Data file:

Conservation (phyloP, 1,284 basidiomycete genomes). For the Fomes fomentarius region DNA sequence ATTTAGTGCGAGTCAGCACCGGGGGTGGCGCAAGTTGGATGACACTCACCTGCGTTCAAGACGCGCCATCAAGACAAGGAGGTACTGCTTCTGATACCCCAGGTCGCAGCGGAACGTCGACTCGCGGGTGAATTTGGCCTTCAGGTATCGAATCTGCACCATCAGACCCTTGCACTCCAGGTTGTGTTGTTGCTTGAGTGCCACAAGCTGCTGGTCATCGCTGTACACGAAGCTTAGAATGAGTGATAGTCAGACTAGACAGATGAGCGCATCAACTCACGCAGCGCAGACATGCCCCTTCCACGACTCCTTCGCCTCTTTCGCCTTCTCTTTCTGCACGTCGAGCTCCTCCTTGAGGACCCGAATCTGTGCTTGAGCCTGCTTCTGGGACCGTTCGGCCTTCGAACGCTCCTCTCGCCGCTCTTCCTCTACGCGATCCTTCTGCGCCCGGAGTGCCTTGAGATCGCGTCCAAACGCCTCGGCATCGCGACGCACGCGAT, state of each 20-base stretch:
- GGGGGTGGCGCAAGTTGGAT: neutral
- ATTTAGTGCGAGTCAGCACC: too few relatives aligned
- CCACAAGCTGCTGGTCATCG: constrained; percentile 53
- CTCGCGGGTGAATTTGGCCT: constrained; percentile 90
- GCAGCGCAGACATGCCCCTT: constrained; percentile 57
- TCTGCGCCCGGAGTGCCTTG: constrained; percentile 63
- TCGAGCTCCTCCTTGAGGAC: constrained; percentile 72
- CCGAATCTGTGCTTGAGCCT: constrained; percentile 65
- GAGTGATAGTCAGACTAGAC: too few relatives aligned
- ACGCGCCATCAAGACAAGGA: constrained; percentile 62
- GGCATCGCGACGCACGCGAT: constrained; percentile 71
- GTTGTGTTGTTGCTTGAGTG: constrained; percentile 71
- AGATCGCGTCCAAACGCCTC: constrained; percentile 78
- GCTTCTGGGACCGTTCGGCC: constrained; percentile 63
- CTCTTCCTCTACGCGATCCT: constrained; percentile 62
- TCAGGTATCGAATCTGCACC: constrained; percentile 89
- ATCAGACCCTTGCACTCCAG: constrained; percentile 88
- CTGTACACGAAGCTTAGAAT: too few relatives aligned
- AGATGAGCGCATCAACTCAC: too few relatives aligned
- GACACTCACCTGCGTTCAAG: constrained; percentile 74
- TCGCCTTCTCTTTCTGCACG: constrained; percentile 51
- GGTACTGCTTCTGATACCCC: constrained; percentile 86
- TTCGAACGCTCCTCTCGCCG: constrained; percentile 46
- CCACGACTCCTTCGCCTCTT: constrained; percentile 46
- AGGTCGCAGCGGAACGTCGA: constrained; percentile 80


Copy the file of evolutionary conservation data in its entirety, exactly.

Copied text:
Conservation (phyloP, 1,284 basidiomycete genomes). For the Fomes fomentarius region DNA sequence ATTTAGTGCGAGTCAGCACCGGGGGTGGCGCAAGTTGGATGACACTCACCTGCGTTCAAGACGCGCCATCAAGACAAGGAGGTACTGCTTCTGATACCCCAGGTCGCAGCGGAACGTCGACTCGCGGGTGAATTTGGCCTTCAGGTATCGAATCTGCACCATCAGACCCTTGCACTCCAGGTTGTGTTGTTGCTTGAGTGCCACAAGCTGCTGGTCATCGCTGTACACGAAGCTTAGAATGAGTGATAGTCAGACTAGACAGATGAGCGCATCAACTCACGCAGCGCAGACATGCCCCTTCCACGACTCCTTCGCCTCTTTCGCCTTCTCTTTCTGCACGTCGAGCTCCTCCTTGAGGACCCGAATCTGTGCTTGAGCCTGCTTCTGGGACCGTTCGGCCTTCGAACGCTCCTCTCGCCGCTCTTCCTCTACGCGATCCTTCTGCGCCCGGAGTGCCTTGAGATCGCGTCCAAACGCCTCGGCATCGCGACGCACGCGAT, state of each 20-base stretch:
- GGGGGTGGCGCAAGTTGGAT: neutral
- ATTTAGTGCGAGTCAGCACC: too few relatives aligned
- CCACAAGCTGCTGGTCATCG: constrained; percentile 53
- CTCGCGGGTGAATTTGGCCT: constrained; percentile 90
- GCAGCGCAGACATGCCCCTT: constrained; percentile 57
- TCTGCGCCCGGAGTGCCTTG: constrained; percentile 63
- TCGAGCTCCTCCTTGAGGAC: constrained; percentile 72
- CCGAATCTGTGCTTGAGCCT: constrained; percentile 65
- GAGTGATAGTCAGACTAGAC: too few relatives aligned
- ACGCGCCATCAAGACAAGGA: constrained; percentile 62
- GGCATCGCGACGCACGCGAT: constrained; percentile 71
- GTTGTGTTGTTGCTTGAGTG: constrained; percentile 71
- AGATCGCGTCCAAACGCCTC: constrained; percentile 78
- GCTTCTGGGACCGTTCGGCC: constrained; percentile 63
- CTCTTCCTCTACGCGATCCT: constrained; percentile 62
- TCAGGTATCGAATCTGCACC: constrained; percentile 89
- ATCAGACCCTTGCACTCCAG: constrained; percentile 88
- CTGTACACGAAGCTTAGAAT: too few relatives aligned
- AGATGAGCGCATCAACTCAC: too few relatives aligned
- GACACTCACCTGCGTTCAAG: constrained; percentile 74
- TCGCCTTCTCTTTCTGCACG: constrained; percentile 51
- GGTACTGCTTCTGATACCCC: constrained; percentile 86
- TTCGAACGCTCCTCTCGCCG: constrained; percentile 46
- CCACGACTCCTTCGCCTCTT: constrained; percentile 46
- AGGTCGCAGCGGAACGTCGA: constrained; percentile 80